"People were talking in a really cocky way before that Democrats were going to take the trifecta (White House, Senate and House), and we were not ever going to talk to Republicans about anything. We were going to ram all this policy down their throats," said Rep. Scott Peters, D-Calif., a moderate.
Ambitious liberal policies such as "Medicare for All" and the Green New Deal are likely to be pushed to a back burner, though Rep. Alexandria Ocasio-Cortez, D-N.Y., and other progressives have signaled they will continue to advocate for their movement.
Pelosi, D-Calif., had said before the election that Democrats would expand the Affordable Care Act by using a special procedure in the Senate that required only 50 votes, but it's unclear now she will have even that.
Up first for the new Congress will be a COVID-19 stimulus bill, unless Congress is able to break the current stalemate and reverse course on failed negotiations to enact it this year. Other bipartisan measures under discussion are infrastructure — including roads, water projects and broadband internet — as well as ending criminalization of marijuana at the federal level.
With a handful of House races uncalled, Democrats could be facing a House majority as small as 222, just a few more than the 218 votes needed to pass legislation. As a result, Democratic leaders are considering changes to make it easier to manage a smaller majority.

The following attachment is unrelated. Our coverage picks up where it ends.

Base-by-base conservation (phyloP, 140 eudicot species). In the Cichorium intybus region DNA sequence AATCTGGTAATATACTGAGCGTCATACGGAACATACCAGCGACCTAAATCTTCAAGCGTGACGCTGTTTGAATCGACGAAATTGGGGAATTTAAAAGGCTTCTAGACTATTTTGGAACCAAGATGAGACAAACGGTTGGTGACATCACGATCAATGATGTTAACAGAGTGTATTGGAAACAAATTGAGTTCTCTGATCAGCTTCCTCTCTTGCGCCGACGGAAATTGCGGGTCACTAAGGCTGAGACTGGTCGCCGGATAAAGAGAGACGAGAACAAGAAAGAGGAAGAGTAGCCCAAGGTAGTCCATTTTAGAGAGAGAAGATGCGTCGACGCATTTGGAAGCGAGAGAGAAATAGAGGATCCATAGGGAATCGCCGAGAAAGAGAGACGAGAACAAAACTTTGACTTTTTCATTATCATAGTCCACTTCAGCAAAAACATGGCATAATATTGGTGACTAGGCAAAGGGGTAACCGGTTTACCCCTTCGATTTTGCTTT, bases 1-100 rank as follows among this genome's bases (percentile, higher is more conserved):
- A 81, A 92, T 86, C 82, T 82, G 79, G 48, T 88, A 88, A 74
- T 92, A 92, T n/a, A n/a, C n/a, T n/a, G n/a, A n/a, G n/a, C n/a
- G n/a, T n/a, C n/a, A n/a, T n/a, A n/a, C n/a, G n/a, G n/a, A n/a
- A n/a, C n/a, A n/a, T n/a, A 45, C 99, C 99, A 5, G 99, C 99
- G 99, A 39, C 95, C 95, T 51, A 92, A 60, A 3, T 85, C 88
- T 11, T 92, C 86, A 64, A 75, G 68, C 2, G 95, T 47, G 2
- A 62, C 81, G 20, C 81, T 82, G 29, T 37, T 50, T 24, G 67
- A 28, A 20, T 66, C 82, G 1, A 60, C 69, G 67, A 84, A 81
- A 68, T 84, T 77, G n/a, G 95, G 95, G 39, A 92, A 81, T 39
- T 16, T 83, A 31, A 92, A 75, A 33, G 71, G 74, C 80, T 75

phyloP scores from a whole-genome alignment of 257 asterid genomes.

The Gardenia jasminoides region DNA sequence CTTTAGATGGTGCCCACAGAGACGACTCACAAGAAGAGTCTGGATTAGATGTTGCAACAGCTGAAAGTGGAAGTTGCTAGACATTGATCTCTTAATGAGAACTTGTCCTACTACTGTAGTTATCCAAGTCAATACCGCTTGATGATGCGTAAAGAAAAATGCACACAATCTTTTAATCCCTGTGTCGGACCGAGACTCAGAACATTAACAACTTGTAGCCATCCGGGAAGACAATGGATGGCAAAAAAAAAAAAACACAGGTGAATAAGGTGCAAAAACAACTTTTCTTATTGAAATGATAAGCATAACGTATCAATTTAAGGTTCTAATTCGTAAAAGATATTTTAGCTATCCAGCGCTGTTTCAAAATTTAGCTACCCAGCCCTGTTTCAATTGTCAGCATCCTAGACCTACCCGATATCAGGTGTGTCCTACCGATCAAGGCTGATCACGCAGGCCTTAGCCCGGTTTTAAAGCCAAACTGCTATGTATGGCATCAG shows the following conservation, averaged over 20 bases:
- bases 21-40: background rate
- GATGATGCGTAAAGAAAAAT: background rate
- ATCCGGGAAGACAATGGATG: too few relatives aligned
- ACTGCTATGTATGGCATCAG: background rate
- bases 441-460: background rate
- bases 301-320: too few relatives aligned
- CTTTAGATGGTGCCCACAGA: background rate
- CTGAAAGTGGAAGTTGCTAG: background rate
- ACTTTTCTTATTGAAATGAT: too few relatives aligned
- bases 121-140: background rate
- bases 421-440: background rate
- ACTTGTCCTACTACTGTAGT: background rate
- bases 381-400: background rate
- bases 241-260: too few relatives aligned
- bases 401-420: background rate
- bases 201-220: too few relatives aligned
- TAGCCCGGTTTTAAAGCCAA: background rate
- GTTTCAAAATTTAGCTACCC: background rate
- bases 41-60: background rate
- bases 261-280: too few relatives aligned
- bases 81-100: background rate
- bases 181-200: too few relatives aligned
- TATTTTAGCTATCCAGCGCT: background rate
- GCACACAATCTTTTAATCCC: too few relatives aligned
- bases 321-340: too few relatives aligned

Democrats are hoping to reinstate so-called earmarks, or special perks tucked into larger spending bills that benefit a specific recipient, such as a congressional district or institution.
While the practice has been abused in the past, it has also been credited with easing the passage of important legislation by offering targeted incentives to win the support of key lawmakers. Democrats are also considering changing the rules around a procedural tactic the minority can use to slow down legislation in the House by forcing a type of amendment vote on legislation.
In the Senate, Democrats will have a chance to advance their agenda only if they win the two Georgia seats. Otherwise Majority Leader Mitch McConnell, R-Ky., will be able to block their efforts.
Recalling that McConnell once vowed to do everything he could to make President Barack Obama a one-term president, Sen. Richard J. Durbin, D-Ill., questioned whether McConnell would do the same with Biden, saying it would not be "conducive for productive work in the Senate" if he did.
Democrats will inevitably lean heavily on the Biden administration to use executive authority to make policy changes they can't get through Congress, such as rejoining the Paris agreement to address climate change.